Are Electric Vehicles Causing the Demise of Sedans?

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Sedan sales are plummeting, and it’s having a massive effect on the American auto industry. In fact, while international automakers, such as Honda, Hyundai, and Volkswagen continue to produce sedans, a mere five U.S. automakers came out with a new sedan model in 2021.
Why is the auto landscape changing so drastically? Some experts believe it’s strictly due to changing consumer demands, while others suggest that the burgeoning popularity of electric vehicles (EVs) is to blame.
The death of sedans is ultimately caused by consumers, who are moving from sedans to light trucks, a category of vehicle that includes pickups, minivans, and SUVs. Over the past three years, this shift has been especially marked: at the end of 2017, 69% of U.S. vehicle sales were light trucks, and 31% were cars (mostly sedans, with some coupes thrown in). By the end of 2020, these numbers had become significantly more extreme, at 79% and 21% respectively.
A white electric car being charged.
Sedan sales are plummeting, and auto industry experts can’t agree on why—though some think that increases in electric vehicle sales may be to blame.

Sedan situation grows dire

Most shocking is not the drop in sedan sales, but rather its scale. “You can count on one hand the number of 2021 model year domestic brand sedans available now for purchase in the U.S.,” reports Hot Cars.
One of the few automakers still manufacturing new sedans, General Motors, offers only three 2021 models—which is the most of any American automaker. According to Bloomberg, cars (a category composed largely of sedans) accounted for only 8% of the company’s sales in 2020—and this from the top sedan producer in the country.
The list of discontinued sedans continues to grow each year, with the Mazda 6, the Volkswagen Passat, and the Toyota Avalon soon to join the ranks. Automakers like Ford, Chrysler, and Lincoln have long since given up on sedan production altogether, a trend that is likely to only become more popular.

Experts divided on reason for sedan’s demise

One clear reason for the death of domestic sedan production is American consumers’ widespread preference for sport vehicles and trucks. Various experts have weighed why they think sedans are disappearing from the market, though not all are in agreement.
Many in the industry believe that the death of the sedan was just a matter of time, and that it is simply the natural response to declining consumer demand. According to ABC News, Joe Wiesenfelder, executive editor at Cars.com, said, “Sports cars and sedans were already on the edge of the cliff.” He added, “When automakers put their attention elsewhere, something is going to lose, and it’s usually the products that were already endangered.”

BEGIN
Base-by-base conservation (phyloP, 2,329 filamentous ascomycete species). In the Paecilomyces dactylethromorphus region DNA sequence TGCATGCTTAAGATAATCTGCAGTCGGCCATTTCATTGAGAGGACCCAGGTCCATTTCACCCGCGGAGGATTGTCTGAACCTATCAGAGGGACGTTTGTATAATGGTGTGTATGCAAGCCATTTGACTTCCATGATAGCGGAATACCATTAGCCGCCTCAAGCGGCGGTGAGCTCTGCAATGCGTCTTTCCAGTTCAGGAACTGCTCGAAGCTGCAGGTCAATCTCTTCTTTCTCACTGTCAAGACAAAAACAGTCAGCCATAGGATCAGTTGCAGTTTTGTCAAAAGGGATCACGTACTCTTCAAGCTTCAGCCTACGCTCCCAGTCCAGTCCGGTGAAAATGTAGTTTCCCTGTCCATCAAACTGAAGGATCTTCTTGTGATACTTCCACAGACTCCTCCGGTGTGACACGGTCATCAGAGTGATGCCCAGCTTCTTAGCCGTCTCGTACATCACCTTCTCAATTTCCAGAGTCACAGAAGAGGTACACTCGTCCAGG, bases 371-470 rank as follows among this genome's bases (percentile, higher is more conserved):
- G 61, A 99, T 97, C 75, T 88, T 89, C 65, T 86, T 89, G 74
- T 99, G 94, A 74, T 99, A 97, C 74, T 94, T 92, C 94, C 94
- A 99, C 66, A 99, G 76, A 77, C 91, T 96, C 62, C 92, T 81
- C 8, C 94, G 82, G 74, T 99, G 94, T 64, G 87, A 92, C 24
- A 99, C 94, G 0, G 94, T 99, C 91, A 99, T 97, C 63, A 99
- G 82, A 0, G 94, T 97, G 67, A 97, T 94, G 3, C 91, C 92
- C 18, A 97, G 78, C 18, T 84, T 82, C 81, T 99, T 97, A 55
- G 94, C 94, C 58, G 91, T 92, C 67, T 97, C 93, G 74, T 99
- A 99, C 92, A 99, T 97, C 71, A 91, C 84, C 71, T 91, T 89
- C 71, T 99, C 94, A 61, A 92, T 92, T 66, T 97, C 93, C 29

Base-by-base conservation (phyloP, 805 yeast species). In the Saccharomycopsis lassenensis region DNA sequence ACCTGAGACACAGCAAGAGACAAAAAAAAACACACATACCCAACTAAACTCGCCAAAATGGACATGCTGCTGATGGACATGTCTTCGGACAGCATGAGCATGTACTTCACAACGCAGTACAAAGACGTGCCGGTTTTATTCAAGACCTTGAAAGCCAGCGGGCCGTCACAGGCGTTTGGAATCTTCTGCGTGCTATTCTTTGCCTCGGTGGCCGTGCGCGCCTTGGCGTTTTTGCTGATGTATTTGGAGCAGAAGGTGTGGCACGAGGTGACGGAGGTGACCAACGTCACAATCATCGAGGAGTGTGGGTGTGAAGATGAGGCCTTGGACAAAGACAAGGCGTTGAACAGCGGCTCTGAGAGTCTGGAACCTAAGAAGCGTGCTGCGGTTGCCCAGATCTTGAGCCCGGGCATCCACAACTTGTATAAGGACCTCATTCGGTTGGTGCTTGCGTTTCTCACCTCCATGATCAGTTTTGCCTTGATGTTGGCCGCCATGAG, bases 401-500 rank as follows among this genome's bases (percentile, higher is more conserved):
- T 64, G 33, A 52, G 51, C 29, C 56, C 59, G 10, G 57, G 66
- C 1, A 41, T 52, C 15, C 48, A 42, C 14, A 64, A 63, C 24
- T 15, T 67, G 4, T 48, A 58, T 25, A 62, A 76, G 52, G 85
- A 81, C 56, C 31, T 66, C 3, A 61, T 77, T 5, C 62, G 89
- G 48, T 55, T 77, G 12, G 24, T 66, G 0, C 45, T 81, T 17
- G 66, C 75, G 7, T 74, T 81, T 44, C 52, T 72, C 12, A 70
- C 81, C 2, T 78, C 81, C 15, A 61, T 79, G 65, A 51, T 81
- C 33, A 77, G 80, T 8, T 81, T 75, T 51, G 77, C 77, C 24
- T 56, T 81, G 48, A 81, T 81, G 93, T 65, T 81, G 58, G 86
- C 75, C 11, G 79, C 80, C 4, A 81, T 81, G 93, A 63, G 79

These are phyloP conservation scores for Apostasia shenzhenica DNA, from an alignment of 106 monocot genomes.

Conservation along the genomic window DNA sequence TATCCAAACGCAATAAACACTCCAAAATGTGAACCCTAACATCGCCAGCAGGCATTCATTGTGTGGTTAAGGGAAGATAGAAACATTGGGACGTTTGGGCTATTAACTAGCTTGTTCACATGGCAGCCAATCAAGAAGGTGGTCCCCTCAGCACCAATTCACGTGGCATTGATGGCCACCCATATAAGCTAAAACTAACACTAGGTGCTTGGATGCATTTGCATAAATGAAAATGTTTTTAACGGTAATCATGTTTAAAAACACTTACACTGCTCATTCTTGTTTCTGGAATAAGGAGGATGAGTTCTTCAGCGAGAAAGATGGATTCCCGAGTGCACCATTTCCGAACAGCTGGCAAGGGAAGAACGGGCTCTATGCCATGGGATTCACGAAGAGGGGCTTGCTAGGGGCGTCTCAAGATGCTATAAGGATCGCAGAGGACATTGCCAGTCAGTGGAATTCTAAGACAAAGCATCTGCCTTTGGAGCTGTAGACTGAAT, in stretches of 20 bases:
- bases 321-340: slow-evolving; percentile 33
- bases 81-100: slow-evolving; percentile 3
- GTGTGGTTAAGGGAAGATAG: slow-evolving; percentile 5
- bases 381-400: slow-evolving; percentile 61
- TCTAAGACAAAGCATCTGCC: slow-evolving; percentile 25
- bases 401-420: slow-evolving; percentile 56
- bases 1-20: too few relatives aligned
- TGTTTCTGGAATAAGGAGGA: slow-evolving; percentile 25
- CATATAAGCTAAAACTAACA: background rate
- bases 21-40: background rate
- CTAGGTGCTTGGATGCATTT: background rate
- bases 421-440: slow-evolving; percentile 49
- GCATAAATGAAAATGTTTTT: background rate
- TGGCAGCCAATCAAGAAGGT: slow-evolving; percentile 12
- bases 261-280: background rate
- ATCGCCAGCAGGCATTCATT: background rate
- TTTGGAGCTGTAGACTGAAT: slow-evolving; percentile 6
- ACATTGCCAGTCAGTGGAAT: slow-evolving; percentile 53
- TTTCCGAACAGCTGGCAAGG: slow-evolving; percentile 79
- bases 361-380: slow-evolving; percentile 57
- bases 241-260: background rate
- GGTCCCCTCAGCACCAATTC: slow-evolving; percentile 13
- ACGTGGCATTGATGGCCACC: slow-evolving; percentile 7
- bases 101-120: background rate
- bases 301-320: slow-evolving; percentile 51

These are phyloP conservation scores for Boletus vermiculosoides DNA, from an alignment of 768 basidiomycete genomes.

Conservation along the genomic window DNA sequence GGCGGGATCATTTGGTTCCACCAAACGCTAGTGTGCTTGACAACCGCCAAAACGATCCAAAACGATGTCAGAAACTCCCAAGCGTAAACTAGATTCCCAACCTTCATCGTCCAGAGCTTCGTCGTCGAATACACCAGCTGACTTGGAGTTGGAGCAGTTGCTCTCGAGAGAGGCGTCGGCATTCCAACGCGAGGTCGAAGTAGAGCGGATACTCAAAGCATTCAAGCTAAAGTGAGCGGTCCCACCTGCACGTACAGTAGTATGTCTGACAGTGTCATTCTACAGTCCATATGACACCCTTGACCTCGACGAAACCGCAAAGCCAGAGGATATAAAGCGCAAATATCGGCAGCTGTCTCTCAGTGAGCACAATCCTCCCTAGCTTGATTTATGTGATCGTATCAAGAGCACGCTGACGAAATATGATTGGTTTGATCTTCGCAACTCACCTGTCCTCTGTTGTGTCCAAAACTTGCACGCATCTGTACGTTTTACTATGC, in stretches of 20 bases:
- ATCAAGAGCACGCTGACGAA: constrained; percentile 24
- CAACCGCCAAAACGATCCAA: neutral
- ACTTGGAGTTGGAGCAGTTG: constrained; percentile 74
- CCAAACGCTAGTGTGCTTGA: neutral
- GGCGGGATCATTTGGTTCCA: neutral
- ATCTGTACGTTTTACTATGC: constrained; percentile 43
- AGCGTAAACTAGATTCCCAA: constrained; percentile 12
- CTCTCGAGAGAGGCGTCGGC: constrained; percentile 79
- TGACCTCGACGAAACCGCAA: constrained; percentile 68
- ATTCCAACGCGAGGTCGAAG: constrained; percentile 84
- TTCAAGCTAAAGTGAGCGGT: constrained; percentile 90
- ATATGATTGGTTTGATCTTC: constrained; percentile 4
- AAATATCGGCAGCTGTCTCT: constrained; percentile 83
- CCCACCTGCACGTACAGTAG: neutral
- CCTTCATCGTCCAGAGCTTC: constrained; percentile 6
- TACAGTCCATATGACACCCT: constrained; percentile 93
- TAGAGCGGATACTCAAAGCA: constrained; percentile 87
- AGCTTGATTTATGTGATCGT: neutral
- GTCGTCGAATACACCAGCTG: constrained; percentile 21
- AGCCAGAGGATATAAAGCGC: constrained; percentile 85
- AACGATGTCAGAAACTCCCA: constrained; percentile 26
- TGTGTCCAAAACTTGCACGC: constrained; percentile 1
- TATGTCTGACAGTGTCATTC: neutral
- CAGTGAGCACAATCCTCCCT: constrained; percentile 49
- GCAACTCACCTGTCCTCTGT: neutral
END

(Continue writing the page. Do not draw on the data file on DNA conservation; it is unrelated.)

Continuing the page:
Wiesenfelder clarifies that by moving away from sedans, U.S. automakers are “abandoning a shape—not a need.” He is referring to the recent reclassification of mid-size cars as subcompact SUVs, further narrowing the category of “sedan.”
Roy Carroll, editor-in-chief of Jalopnik, echoed Wiesenfelder’s sentiments. “If you’re going to invest in something you won’t take money away from products that are selling,” he said to ABC News. “Sports cars and sedans—those are not selling right now.”

Electric vehicles may be to blame

Another reason for the demise of sedans? Electric vehicles, according to some experts.
Stephanie Brinley, an IHS Markit analyst, argues that the recent spike in EV sales has spelled out the end of the sedan. “Sedans and sports cars will continue to fall away for a bit longer,” she wrote. “It’s sad to me that these types are both being squeezed by the need to invest in EVs and electrification.”
Brinley went on: “If we weren’t struggling with the costs of transition, some sedans may be able to survive even at lower volumes,” she said, citing automakers’ need to allocate capital toward expensive EV production. Wiesenfelder agreed with her, adding, “EVs may be responsible for giving [sedans] the final shove.”
American auto consumers are slowly but surely going electric. IHS Markit forecasts that battery-electric vehicles will account for 32% of U.S light vehicle sales by 2030.
That being said, while some experts express belief that automakers should continue to invest in EVs, others remain skeptical. Wiesenfelder argues that “abandoning future product plans for anything but EVs” would be a “gamble,” whereas Brinley is confident that the popularity of EVs will wane. “For a lot of consumers, EVs are still a bit of a mystery,” she said. “It will be a very long transition despite the hype.”

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